Browse routes

With hundreds of routes to choose from, the National Cycle Network is a great way to discover the UK. 

  • This routes takes you on a fantastic, challenging journey through the spectacular scenery of Mid Wales. 

  • The route takes you from the coastal town of Rhyl, through lovely countryside, and onto St Asaph.

  • This scenic route from Caernarfon to Bryncir runs alongside the Welsh Highland Railway and offers wonderful views of Caernarfon Bay and Snowdonia. Starting near the impressive Caernarfon Castle, the traffic-free route climbs 152m (500ft) over 10 miles to its highest point, a radio mast south of Penygroes, before a gentle downhill stretch to the village of Bryncir.

  • A wonderful route that takes you through some of Anglesey's most picturesque scenery.

  • The route connects Holyhead and Anglesey to the Wye Valley in the heart of Wales using minor roads, railway paths, forestry tracks and ancient coach roads. There are some tough challenges as the route crosses the Snowdonia National Park and the range of the Cambrian Mountains.

  • This route connects Llanidloes in the heart of Wales to the attractive finishing points of Cardiff or Chepstow. National Route 42 connects Hay on Wye to Abergavenny and Chepstow via a taste of the Black Mountains, whilst the largely traffic-free Taff Trail links Brecon to Cardiff via Merthyr Tydfil on National Route 8.

  • Up for a challenge?  Lôn Las Cymru runs for over 250 miles down the whole length of Wales from Holyhead to Chepstow or Cardiff. It is one of the toughest of all the long distance routes on the National Cycle Network. It can also be broken down into shorter traffic free and challenging sections.

  • This 4-mile section of dismantled railway runs through broadleaf woodland and links Caernarfon with the old slate harbour of Port Dinorwig (Y Felinheli).

  • Lon Las Ogwen is a wonderful route offering views of the Snowdonia Mountains as it climbs south from the coast at Porth Penrhyn. Following the valley of Afon Cegin, the trail climbs on old railway cuttings through lovely broadleaf woodland to Tregarth and the only pub along the way, by the name of Pant Yr Ardd.

  • Lôn Teifi takes the same course as the Lôn Cambria route along the Ystwyth valley to Pont-rhyd-y-groes before turning southwest to drop down into the valley of the River Teifi.

  • Fancy riding the highest on-road section of the National Cycle Network in Wales?  Then this challenging route, with spectacular views of Snowdonia, is for you. 

  • For those wanting a short ride, this is a great option. Taking you along the old Ruabon to Barmouth railway line from the historic town of Dolgellau to the popular seaside town of Barmouth, you'll be wowed by the stunning views of the Mawddach estuary and Cadair Idris.

  • This route takes you from one of the most famous of the South Wales’ former mining towns, and ends in the picturesque rural town of Brecon. Due to the range of path surface types, a road bike is probably not suitable.

  • A tranquil green corridor offering superb views of the Gower Peninsula.

  • This ride takes you along the Monmouthshire and Brecon Canal, a beautiful green corridor that’s perfect for a leisurely family day out.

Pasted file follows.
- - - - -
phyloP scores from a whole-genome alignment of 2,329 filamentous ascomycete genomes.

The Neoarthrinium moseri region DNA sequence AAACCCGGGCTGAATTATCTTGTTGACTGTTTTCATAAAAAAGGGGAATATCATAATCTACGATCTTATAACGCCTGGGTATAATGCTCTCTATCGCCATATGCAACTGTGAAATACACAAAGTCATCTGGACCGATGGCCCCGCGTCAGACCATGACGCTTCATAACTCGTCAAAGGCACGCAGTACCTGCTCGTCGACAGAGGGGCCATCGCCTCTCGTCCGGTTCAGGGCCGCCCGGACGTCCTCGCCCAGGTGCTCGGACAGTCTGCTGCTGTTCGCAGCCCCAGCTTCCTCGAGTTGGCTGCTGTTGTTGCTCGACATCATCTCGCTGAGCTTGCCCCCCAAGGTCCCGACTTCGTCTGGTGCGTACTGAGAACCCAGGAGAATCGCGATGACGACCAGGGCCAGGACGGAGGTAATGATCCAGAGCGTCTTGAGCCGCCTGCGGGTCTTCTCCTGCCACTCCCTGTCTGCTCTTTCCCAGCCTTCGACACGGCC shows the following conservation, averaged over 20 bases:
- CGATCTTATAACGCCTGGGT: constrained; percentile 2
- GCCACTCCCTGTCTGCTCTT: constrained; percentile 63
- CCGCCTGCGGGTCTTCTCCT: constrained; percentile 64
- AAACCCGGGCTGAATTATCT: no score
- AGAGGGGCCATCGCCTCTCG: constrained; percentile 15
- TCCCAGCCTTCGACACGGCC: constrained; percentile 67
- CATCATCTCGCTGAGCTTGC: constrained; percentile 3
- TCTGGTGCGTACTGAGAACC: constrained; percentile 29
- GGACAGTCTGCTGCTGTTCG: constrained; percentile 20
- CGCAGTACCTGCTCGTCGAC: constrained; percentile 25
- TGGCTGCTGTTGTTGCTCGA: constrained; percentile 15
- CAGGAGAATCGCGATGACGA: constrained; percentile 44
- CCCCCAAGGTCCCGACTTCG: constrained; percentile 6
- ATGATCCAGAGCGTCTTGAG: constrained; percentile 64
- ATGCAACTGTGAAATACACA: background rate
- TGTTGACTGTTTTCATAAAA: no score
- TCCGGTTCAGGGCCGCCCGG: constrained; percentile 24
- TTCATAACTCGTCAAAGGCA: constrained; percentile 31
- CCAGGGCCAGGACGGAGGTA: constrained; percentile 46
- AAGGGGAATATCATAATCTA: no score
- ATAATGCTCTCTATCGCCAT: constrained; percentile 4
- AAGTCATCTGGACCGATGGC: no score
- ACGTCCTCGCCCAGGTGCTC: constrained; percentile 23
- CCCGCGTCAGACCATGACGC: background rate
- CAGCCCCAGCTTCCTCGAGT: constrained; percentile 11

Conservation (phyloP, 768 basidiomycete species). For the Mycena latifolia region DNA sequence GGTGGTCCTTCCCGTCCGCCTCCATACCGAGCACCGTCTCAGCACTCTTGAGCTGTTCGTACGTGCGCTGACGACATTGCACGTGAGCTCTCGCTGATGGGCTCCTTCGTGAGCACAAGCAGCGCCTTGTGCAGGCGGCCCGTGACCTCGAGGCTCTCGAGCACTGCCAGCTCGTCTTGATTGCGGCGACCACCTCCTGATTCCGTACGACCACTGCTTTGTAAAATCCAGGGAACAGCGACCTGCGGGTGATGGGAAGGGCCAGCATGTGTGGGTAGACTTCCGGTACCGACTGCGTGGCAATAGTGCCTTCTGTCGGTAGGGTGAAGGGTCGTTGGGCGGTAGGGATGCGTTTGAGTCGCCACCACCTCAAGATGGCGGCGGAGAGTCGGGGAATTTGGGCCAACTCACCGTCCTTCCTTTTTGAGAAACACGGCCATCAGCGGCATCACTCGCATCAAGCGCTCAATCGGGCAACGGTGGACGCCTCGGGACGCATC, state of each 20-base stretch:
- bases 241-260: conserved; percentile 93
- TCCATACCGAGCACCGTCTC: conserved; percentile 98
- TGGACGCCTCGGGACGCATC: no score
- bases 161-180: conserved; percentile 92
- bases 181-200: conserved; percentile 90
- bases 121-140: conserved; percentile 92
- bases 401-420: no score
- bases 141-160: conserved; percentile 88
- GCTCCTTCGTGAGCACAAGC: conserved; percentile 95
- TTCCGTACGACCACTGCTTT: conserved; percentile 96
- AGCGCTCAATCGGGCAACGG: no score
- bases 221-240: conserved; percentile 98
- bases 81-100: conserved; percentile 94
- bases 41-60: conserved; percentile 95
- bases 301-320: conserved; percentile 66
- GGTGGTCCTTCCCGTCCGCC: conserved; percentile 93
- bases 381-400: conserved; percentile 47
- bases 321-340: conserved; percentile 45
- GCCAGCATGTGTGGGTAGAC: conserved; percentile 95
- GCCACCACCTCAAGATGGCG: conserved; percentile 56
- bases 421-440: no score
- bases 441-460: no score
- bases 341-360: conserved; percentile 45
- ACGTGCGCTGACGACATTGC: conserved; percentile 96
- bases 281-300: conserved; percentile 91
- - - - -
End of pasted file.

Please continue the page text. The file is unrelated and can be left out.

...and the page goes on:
• National Route 88

    Connecting Newport City Centre to the historic town of Caerleon, this superb traffic-free route follows the line of the River Usk, taking in wonderful views, artwork and a wealth of Roman history.

  • Stretching from Holyhead to Chester, and passing through a multitude of coastal towns and historic villages, this fantastic route follows north Wales’ beautiful coastline and shares a route with the spectacular Wales Coast Path for much of its way. This wildlife and heritage-rich trail boasts an eclectic mixture of castles, cathedrals and stunning mountainous landscapes. 

  • This is the eastern half of the coastal promenade that stretches from Rhos-on-Sea in the west to Prestatyn in the east. This section, linking Prestatyn and Rhyl, offers views across Liverpool Bay towards the clusters of offshore wind turbines. This is a lovely, flat seaside route passing long sandy beaches and child-friendly attractions such as the SeaQuarium and Sun Centre in Rhyl.

  • A fantastic traffic free path that takes you on a great tour of the Welsh valleys between Aberkenfig and Nant-y-Moel.

  • A great coastal ride that takes you on a mainly traffic free path from Pensarn to Prestatyn.   

  • A great ride that straddles the Wales/England border, following the River Wye from the historic town of Monmouth in south east Wales to Goodrich in Herefordshire.

  • A perfect ride to discover some of Wales most interesting historical sites including Big Pit National Coal Museum and Blaenavon's heritage railway. Whilst on the canal path enjoy the lovely scenery and wildlife and consider stopping off at the barge café at Pontymoile Basin.

  • A great ride from Pontypridd to Porth that is traffic free and travels past the old pit workings at Trehafod in the Rhondda Valley Heritage Park.

  • A challenging route that takes you through some of Wales' most dramatic and inspiring scenery.

  • This short route is mainly traffic free and follows a railway path inland, providing some stunning views across the North Wales coast.